lol, i know Oregon is not the picturesque deep-freeze hell zone devoid of winter life, but if you crack open books about taking care of VFTs, and most other gardening books, they almost certainly guarantee you death if a flake of snow so much as comes within 3 feet of them. (exaggeration a little bit).

    It seems like the books you read about this kind of thing really don't stack up to the same amount for expertise a forum can deliver XD

    At any rate, the point i am making is that a lot of newbies to the world of CP growing have this illusion that the plant is so incredibly sensitive that it will die if not in constantly tropical conditions. My main reason for creating this thread is that hopefully new people might stumble across it, read it, and realize that these things are tougher than nails - not delicate and weak.

    oh, and Oregon rules :3


    Edit::

    Oh yeah, and scotty, you live in NY for cripes sake! how do you even get any sunlight through the layer of smog for your VFT's? XD
    kidding, kidding... but yeah, the difference in winters is really staggering. I don't think i could have the same degree of carelessness if i lived out east.
    I agree that some of the older literature preaches "death by one snowflake"
    but I also think that mindset has been evolving and changing a lot lately..
    especially the last 10 years or so with the rise of the internet..
    people are growing CPs (VFTs and Sarrs specifically, for the sake of thos conversation) in MUCH colder climates than would have been thought possible in decades past..

    Smog??
    heh..

    I sometimes wish the entire state of California was named "Los Angles" instead of California..
    Then I could say "wow..you live in (that big state called) Los Angeles?
    ...how can you stand all the crime and smog?

    New York state and New York city are not the same place!
    We dont have smog in western NY..its pretty much Wisconsin out here..

    But getting back to winter climates..
    I have often wondered where "the line" is...the line between "ok to keep CPs outdoors all winter" and "not ok"..

    IMO, on the East coast, "the line" is around Washington DC..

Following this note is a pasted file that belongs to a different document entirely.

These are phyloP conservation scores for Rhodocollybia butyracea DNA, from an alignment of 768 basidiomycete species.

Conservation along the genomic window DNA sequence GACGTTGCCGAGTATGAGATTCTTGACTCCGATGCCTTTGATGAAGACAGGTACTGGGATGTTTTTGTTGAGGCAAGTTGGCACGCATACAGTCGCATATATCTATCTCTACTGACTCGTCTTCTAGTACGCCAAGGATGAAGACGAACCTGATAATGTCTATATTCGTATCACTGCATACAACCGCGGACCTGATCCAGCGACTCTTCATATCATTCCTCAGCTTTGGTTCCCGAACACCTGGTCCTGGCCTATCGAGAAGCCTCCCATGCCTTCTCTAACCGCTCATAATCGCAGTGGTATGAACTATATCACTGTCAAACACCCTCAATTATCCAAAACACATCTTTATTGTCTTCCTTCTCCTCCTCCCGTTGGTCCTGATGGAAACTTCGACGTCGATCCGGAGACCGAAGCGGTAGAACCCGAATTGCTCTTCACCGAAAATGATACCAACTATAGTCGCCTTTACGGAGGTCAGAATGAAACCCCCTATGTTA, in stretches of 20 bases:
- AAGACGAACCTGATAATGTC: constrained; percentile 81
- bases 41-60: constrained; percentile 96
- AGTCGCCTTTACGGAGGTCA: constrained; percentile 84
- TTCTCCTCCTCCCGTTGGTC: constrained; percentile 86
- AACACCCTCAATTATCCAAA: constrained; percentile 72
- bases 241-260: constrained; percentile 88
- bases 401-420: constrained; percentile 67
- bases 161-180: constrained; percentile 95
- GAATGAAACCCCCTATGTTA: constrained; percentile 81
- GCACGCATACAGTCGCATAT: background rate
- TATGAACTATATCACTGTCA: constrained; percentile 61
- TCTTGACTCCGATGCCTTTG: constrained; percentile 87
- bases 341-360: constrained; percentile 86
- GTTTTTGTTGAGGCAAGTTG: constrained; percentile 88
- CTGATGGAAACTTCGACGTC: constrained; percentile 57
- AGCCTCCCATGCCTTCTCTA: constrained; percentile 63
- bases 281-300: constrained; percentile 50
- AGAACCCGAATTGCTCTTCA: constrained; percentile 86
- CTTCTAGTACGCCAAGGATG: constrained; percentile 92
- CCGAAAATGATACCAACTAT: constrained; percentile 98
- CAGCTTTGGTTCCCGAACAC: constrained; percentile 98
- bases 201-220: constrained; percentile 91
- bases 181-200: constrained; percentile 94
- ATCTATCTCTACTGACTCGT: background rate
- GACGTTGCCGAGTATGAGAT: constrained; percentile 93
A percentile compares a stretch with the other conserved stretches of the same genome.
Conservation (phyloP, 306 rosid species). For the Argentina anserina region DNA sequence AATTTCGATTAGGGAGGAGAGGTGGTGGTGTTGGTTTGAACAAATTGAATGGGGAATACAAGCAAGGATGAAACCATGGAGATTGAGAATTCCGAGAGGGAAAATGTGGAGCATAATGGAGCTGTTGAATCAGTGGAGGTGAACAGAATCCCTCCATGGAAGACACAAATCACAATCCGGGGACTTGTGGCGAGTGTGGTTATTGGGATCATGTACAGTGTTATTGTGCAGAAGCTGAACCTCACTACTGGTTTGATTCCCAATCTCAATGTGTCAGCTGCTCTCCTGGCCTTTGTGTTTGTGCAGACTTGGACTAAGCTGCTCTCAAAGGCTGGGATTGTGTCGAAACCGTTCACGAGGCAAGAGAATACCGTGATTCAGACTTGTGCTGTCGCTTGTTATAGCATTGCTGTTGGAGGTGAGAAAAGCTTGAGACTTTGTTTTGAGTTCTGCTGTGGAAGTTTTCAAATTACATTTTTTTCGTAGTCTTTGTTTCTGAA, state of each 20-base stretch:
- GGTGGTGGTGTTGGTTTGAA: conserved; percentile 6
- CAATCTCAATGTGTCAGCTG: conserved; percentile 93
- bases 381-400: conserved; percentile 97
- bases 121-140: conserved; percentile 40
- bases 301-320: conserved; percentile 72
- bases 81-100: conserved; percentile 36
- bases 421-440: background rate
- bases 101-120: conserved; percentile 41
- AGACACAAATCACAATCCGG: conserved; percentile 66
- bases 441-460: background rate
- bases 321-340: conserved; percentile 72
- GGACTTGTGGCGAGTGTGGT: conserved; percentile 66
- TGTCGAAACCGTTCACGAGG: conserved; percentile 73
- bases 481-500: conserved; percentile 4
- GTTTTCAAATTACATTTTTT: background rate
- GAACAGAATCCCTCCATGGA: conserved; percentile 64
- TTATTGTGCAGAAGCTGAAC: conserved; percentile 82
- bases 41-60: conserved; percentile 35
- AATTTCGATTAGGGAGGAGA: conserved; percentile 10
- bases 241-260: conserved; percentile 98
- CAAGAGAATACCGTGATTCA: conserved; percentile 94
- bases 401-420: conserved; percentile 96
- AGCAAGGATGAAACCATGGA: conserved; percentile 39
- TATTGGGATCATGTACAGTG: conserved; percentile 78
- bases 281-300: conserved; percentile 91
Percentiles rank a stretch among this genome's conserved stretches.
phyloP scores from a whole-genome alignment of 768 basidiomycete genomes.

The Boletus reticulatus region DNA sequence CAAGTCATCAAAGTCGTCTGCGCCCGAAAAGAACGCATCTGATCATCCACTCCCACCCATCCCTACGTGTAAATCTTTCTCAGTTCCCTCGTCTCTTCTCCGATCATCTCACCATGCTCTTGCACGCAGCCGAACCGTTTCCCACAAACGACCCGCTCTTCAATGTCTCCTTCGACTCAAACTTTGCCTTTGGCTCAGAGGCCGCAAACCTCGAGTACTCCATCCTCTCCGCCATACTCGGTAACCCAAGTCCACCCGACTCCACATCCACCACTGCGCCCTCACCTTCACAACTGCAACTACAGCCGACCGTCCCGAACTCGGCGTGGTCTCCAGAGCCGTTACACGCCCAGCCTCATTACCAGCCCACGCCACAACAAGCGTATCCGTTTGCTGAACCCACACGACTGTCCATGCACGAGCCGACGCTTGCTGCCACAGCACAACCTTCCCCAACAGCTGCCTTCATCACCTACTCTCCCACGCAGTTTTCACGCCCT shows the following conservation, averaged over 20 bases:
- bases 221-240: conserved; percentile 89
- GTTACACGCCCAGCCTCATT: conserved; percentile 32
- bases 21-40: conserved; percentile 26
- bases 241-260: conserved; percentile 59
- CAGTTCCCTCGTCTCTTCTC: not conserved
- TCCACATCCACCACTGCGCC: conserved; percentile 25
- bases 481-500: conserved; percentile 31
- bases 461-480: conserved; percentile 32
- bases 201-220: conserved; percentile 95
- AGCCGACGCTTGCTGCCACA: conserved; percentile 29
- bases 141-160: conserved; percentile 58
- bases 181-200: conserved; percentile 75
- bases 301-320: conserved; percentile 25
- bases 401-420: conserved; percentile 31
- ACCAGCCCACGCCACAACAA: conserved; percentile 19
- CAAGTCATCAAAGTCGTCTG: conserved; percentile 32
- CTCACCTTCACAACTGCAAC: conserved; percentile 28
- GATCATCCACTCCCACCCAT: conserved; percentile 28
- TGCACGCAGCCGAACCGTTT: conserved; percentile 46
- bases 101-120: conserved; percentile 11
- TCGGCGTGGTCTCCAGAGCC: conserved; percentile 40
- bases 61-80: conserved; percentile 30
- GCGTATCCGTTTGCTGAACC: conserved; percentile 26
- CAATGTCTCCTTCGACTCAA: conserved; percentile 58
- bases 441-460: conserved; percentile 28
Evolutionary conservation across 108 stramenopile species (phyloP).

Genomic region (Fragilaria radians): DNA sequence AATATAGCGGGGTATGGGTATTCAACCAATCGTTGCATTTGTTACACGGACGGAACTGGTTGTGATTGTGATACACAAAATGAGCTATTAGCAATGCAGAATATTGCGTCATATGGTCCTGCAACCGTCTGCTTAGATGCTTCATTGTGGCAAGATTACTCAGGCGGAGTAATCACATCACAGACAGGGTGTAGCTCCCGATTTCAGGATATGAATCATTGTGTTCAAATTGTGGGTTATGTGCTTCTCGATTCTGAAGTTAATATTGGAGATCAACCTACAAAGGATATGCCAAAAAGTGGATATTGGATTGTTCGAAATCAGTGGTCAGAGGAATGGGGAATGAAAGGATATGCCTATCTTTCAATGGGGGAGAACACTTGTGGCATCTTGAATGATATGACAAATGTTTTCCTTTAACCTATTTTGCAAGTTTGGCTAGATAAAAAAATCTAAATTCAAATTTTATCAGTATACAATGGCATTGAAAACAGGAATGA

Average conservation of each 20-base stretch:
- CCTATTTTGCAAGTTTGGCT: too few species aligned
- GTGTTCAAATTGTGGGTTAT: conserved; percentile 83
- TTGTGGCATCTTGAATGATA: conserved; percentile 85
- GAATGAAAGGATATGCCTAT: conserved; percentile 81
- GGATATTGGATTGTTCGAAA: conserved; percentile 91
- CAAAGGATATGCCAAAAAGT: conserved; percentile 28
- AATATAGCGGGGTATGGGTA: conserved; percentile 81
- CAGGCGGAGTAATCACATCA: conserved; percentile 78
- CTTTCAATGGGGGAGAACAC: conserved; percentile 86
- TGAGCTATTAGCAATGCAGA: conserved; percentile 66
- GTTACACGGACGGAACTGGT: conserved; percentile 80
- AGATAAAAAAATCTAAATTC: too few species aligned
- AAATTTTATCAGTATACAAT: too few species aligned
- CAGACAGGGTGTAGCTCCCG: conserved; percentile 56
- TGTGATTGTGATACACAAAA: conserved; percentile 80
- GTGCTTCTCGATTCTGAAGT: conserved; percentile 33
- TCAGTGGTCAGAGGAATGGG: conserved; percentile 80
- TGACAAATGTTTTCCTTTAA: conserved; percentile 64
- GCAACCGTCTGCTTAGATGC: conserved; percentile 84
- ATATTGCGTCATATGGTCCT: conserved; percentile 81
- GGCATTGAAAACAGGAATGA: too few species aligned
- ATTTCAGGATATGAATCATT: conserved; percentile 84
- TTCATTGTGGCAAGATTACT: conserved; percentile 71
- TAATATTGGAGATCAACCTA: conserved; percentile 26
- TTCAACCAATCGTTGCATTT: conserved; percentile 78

(or the state of Virginia)
    From DC south, you can overwinter VFTs and Sarracenia outdoors..
    from DC north, you cant..
    (maybe extreme southern PA..but not Northern PA.
    and if you live within 10 miles of the ocean, that skews the results too..)
    but for the most part, I bet thats pretty accurate..

    The East Coast is simple though..its pretty much a gradual warming trend from Florida straight through to Maine..If you are in Florida in January, you can normally count on it being 70 degrees...50 degrees in DC, and 10 degrees in Maine..

    The West is more complicated...out west changes in climate (winter temp specifically) are based more on elevation than they are on Latitude..and you have a lot more "micro climates"..

    So looking at the USDA zones:

    http://www.usna.usda.gov/Hardzone/ushzmap.html

    IMO Zone 7 is the transitional zone for VFTs and Sarrs..

    Zone 6 and colder - definitely no good.
    Zone 7 - iffy, but probably ok.
    Zone 8 and warmer - definitely ok.


    thoughts anyone?

    Scot

  8. #8
    Gamer Ridetsu's Avatar
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    california sucks

    sorry CP growers of Ca, but we oregonians hate yew XD always driving up our state to get to Washington.. bleh!


    But anyways, i digress. I have started to think as of late that maybe your 'zone' and such doesn't really matter, since it is so vague. Growing plants is an experience that takes PRACTICE... so many people these days try to get experience without actually practicing (IE: reading a book and then assuming they know everything).
    I think people just need to get a couple plants (its not expensive...) read up on what to do with your chosen plants,and just be a caretaker of those plants for a year. Being a gardener of any type requires a knowledge of survival and strength of what you are growing. I grew up on a farm, so i know all about growing vegetables, fruits, and grains. I didn't /read/ it anywhere, i spent time with my father out in the fields.

    Its the same thing with any other plant. Grow them.. talk to others about them, and you learn about them through the natural progression of teacher and student - through conversation.

    Books give people a false sense of knowledge -.-;

    edit::

    not saying that the "our 'zone' " thing is your idea - just that the zone of the CP grower doesn't matter since its such a vague value.
    ~The Fallen and Forgotten~